· Stems and leaves contain tannin and an alkaloidal principle.
· Study isolated a major alkaloid, heliotrine, from the seed of Heliotropium indicum. and was found to have ganglion blocking activity.
· Phytochemical screening yielded phytosterols, alkaloids, saponins, and phenolic compounds.
· Phytochemical screening of various extracts of aerial parts yielded alkaloids, saponins, tannins, glycosides, and flavonoids.
· No taste, cooling effect, insecticide-antidermatosis.
· Leaves are emollient and diuretic.
· Drug causes contraction of muscular fibers, mucous membranes and other tissues.
· In the Philippines, decoction of dried roots used as emmenagogue.
· Few seeds, masticated and eaten, said to be a good stomachic.
· Skin pruritus, scabies: use pounded fresh material (quantity sufficient combine with kerosene applied over the afflicted area.)
· Concentrated decoction may also be used as external wash over afflicted area.
· Decoction of leaves used for washing cuts and sores; also used for the treatment of cholera.
· Decoction of leaves used as pectoral and antiscabious.
· Poultice of pounded leaves or bruised leaves applied to wounds and boils; also, inflamed joints.
· Juice of leaves used for facial acne, gum-boils, sores and wounds.
· Sap of leaves, mixed with salt, used for clearing vision.
· Plant used for ear and skin infections.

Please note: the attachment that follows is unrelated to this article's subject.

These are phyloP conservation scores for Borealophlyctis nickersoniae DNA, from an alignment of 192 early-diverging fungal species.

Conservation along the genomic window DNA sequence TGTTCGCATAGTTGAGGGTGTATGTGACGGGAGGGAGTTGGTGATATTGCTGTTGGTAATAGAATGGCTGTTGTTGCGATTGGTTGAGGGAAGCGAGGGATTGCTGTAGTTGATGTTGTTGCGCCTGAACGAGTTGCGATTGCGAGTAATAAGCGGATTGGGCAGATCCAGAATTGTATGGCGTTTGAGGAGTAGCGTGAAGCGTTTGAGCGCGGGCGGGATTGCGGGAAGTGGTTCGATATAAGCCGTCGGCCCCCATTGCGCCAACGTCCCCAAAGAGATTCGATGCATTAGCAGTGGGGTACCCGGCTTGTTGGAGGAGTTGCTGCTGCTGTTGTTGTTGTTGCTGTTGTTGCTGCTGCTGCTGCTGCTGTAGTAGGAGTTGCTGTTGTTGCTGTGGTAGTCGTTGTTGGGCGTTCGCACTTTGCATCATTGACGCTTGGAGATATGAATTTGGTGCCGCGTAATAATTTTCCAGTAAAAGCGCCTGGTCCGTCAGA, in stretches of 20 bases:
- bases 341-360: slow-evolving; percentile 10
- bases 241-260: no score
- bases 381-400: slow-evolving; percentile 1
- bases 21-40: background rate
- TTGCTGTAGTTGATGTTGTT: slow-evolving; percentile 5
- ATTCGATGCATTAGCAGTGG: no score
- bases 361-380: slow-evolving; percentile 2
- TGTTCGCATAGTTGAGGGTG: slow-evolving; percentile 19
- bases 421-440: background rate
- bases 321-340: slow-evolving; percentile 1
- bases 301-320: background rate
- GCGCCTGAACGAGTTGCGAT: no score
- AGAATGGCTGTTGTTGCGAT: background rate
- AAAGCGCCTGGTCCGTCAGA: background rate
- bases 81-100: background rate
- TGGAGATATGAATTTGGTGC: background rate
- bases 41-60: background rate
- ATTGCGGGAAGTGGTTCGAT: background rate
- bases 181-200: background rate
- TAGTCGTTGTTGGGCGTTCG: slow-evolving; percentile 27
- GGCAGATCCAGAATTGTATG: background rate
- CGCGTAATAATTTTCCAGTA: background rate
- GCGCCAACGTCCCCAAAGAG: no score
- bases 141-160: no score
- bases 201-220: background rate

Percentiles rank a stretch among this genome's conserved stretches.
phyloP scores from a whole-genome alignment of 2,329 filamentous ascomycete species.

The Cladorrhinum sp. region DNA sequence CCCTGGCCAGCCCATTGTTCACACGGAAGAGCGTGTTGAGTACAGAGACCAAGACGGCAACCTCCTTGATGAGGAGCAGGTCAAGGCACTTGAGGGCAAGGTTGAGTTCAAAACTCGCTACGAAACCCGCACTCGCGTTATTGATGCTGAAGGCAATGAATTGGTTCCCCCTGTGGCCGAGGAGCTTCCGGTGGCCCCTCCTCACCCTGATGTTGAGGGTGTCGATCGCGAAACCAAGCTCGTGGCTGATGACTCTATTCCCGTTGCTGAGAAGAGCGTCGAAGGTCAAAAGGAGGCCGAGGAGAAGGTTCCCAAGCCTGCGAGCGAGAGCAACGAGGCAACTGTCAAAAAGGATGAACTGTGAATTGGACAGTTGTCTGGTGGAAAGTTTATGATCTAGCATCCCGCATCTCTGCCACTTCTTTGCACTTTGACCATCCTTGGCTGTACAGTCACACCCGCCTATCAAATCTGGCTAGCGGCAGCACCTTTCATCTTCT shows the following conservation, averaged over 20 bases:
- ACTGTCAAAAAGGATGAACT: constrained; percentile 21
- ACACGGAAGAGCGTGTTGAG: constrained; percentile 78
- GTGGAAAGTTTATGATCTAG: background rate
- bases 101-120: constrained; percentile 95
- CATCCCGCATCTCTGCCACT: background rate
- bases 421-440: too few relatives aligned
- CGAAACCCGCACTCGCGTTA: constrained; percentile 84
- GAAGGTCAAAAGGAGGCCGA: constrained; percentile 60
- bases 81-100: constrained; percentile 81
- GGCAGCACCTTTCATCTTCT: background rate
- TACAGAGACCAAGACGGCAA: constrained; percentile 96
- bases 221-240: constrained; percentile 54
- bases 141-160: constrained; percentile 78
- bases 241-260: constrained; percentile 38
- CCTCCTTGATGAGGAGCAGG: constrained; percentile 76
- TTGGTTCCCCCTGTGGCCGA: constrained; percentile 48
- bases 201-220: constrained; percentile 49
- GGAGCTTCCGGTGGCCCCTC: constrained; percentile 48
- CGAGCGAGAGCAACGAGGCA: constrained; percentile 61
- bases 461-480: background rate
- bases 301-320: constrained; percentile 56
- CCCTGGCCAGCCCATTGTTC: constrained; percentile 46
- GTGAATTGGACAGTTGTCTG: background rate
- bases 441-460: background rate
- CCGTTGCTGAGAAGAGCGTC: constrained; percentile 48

· Leaves used for poulticing herpes and rheumatism.
· Decoction of leaves and flowers used as gargle for sore throats and tonsillitis.
· Flowers in small doses are emmenagogue; in large doses, abortive.
· In Mexico, decoction of roots or any plant part used for asthma.
· In Liberia, considered and used as “erysipelas” plant.
· In India, juice of leaves used for treating sores and insect bites.
· Leaf juice given to infants for cough.
· In Costa Rica, leaves are crushed and used as resolvent for abscesses and furuncles.
· In Indo-China, decoction of leaves used for urticaria.
· In Nigeria, used for fevers and ulcers.
· Sino-Annamites used the plant for beri-beri.
· In West Africa, used for vomiting, amenorrhea, high blood pressure; sap applied to gumboils, clean up ulcers and for eye infections.
· In Sierra Leone , decoction of leaves used for washing new-born babies.
· In Senegal, leaf powder used for dermatitis, eczema, impetigo in children.
· In Indonesia, leaf decoction is used for thrush; poultices used for herpes and rheumatism.
· In Thailand, traditionally used for wound healing.
· In Taiwan, a folk remedy for sore throat and lung diseases.
• Gastroprotective / Antimicrobial: Study of the aqueous extracts of dried leaves of Heliotropium indicum showed dose-dependent gastroprotective effects.
• Wound Healing: Study of 10% topical application increased the percentage of wound contraction, increased tensile strength and decreased time of healing from rapid epithelization and collagenization.
• Wound Healing / Comparative Study: Ethanolic extract of HI showed to have better wound healing activity than P zeylanicum and A indica.
• Wound Healing: Study showed significant promotion of wound healing with methanol and aqueous extracts. In the wound infection model (Staph aureus and P. aeruginosa), the methanol extract showed significant healing activity compared to standard nitrofurazone.
• Anti-Tumor: Isolated oxide of alkaloid indicine from HI showed significant anti-tumor activity in carcinosarcoma, leukemia, and melanoma tumor systems.